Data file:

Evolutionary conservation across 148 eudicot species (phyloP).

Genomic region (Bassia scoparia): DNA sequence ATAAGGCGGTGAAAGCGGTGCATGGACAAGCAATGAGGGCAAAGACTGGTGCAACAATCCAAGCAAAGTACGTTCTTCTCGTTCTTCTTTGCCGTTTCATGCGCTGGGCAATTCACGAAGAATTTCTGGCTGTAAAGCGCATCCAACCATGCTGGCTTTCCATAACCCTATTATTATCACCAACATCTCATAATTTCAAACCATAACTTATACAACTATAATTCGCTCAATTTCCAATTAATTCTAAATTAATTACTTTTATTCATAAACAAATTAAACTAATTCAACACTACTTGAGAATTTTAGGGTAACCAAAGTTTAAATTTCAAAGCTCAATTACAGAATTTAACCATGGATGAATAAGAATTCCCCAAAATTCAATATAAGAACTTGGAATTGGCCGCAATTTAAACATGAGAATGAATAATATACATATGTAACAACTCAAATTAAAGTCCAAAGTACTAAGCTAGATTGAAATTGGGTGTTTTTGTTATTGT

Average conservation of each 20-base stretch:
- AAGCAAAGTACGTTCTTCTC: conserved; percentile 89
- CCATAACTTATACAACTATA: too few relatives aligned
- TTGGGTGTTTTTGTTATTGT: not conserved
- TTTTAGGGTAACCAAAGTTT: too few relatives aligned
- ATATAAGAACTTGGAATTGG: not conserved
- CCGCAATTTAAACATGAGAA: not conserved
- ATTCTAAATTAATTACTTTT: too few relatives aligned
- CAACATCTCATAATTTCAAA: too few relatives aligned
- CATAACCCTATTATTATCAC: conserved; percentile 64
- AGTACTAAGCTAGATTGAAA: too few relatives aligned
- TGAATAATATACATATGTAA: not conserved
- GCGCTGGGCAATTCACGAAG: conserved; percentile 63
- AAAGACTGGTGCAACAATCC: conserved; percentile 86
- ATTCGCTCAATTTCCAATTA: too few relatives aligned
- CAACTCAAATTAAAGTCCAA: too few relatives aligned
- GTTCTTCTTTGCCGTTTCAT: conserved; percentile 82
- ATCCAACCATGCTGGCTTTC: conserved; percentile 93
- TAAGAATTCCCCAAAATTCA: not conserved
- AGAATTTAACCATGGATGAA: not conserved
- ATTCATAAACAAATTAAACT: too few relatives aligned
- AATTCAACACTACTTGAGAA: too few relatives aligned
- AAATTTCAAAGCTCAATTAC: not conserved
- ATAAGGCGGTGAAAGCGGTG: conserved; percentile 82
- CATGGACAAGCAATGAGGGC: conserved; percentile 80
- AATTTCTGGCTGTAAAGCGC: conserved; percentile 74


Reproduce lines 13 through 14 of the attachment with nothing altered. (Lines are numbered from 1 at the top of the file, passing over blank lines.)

- AGTACTAAGCTAGATTGAAA: too few relatives aligned
- TGAATAATATACATATGTAA: not conserved